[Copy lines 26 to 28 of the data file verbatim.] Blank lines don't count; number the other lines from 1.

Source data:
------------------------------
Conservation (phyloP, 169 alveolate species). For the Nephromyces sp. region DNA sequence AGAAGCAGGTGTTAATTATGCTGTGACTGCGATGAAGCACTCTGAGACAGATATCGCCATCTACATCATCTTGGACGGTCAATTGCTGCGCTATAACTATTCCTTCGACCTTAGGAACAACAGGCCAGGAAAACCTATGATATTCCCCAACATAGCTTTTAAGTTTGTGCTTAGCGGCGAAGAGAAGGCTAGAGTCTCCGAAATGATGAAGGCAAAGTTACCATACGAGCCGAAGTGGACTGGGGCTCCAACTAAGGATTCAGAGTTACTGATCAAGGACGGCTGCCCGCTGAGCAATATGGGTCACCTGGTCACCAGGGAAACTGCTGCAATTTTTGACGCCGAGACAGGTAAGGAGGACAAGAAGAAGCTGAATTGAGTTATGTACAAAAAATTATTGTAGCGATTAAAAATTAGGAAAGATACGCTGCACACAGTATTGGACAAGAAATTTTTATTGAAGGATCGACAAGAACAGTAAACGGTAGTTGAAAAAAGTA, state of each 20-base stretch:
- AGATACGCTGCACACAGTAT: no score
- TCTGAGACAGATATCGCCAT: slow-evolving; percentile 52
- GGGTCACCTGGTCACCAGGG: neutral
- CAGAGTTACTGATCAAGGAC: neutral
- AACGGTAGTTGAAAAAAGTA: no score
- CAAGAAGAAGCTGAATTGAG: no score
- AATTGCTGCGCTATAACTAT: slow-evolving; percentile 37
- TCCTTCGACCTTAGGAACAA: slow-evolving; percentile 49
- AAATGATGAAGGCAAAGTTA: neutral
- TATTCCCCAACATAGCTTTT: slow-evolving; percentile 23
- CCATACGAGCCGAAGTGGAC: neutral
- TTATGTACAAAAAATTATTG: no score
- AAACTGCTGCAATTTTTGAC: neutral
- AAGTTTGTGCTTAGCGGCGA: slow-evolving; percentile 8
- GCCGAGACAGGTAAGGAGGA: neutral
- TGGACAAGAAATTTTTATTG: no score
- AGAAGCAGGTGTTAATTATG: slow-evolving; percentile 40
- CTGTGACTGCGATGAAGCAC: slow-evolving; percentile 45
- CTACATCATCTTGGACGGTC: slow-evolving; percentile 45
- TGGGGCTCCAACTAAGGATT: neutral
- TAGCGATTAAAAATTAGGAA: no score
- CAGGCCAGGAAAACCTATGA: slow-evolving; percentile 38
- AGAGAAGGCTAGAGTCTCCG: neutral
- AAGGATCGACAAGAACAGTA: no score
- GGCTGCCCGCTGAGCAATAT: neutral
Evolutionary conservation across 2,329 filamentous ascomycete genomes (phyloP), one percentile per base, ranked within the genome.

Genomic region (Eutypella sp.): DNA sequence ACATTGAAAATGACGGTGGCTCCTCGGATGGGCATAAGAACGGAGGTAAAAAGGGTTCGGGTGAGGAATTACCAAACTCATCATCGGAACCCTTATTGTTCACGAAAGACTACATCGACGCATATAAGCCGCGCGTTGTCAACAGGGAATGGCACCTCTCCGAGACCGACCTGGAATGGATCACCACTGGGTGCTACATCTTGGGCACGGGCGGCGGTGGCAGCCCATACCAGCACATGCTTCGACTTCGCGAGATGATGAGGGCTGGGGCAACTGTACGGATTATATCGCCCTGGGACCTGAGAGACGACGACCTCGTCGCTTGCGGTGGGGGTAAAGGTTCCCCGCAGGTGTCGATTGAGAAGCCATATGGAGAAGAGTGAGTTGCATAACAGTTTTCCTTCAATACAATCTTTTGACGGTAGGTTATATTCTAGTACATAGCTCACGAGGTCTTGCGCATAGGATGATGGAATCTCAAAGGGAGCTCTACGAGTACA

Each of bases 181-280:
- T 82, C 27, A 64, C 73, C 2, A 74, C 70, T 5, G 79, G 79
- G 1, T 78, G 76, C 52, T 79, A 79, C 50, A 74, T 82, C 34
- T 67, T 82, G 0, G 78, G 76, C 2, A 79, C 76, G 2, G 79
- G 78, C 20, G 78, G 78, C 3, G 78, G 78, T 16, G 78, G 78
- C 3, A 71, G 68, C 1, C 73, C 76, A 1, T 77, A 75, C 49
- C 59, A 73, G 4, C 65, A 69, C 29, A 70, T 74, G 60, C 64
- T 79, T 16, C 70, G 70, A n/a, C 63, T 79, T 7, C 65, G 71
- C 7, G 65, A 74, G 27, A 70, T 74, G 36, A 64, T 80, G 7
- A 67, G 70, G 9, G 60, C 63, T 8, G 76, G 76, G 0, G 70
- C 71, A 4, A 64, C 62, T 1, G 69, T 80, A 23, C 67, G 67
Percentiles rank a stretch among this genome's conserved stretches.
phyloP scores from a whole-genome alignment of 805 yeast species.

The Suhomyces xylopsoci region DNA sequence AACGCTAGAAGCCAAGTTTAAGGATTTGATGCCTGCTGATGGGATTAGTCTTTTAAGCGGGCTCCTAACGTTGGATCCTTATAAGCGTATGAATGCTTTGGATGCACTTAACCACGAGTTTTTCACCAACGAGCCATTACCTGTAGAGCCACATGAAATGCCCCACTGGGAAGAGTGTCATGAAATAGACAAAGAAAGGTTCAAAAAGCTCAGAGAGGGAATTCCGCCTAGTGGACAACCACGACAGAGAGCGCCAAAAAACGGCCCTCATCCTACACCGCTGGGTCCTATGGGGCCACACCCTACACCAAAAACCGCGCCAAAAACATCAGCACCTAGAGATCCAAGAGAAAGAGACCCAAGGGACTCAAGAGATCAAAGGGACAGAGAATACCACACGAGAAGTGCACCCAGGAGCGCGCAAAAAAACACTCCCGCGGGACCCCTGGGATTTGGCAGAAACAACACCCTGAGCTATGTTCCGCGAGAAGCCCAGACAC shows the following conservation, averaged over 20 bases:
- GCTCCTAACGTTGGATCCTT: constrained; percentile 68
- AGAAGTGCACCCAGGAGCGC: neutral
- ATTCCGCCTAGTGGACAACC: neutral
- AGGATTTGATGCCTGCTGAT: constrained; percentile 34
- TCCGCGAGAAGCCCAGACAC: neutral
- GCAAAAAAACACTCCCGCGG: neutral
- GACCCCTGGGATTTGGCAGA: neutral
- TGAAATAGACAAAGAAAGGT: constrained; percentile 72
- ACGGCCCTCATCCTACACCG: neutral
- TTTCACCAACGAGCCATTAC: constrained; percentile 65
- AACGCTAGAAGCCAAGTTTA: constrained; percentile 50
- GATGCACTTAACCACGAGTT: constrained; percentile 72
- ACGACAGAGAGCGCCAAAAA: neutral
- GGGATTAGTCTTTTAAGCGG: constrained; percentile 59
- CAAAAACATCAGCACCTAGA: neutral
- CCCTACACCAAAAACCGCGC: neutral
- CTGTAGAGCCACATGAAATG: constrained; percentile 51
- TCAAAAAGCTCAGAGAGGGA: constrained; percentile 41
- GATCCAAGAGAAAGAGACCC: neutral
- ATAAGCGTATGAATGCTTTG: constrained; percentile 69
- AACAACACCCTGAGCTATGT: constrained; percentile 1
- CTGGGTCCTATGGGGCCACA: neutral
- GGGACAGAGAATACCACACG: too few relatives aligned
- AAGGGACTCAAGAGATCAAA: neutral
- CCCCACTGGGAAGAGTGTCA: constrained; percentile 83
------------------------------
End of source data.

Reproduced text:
- GGCTGCCCGCTGAGCAATAT: neutral
Evolutionary conservation across 2,329 filamentous ascomycete genomes (phyloP), one percentile per base, ranked within the genome.

Genomic region (Eutypella sp.): DNA sequence ACATTGAAAATGACGGTGGCTCCTCGGATGGGCATAAGAACGGAGGTAAAAAGGGTTCGGGTGAGGAATTACCAAACTCATCATCGGAACCCTTATTGTTCACGAAAGACTACATCGACGCATATAAGCCGCGCGTTGTCAACAGGGAATGGCACCTCTCCGAGACCGACCTGGAATGGATCACCACTGGGTGCTACATCTTGGGCACGGGCGGCGGTGGCAGCCCATACCAGCACATGCTTCGACTTCGCGAGATGATGAGGGCTGGGGCAACTGTACGGATTATATCGCCCTGGGACCTGAGAGACGACGACCTCGTCGCTTGCGGTGGGGGTAAAGGTTCCCCGCAGGTGTCGATTGAGAAGCCATATGGAGAAGAGTGAGTTGCATAACAGTTTTCCTTCAATACAATCTTTTGACGGTAGGTTATATTCTAGTACATAGCTCACGAGGTCTTGCGCATAGGATGATGGAATCTCAAAGGGAGCTCTACGAGTACA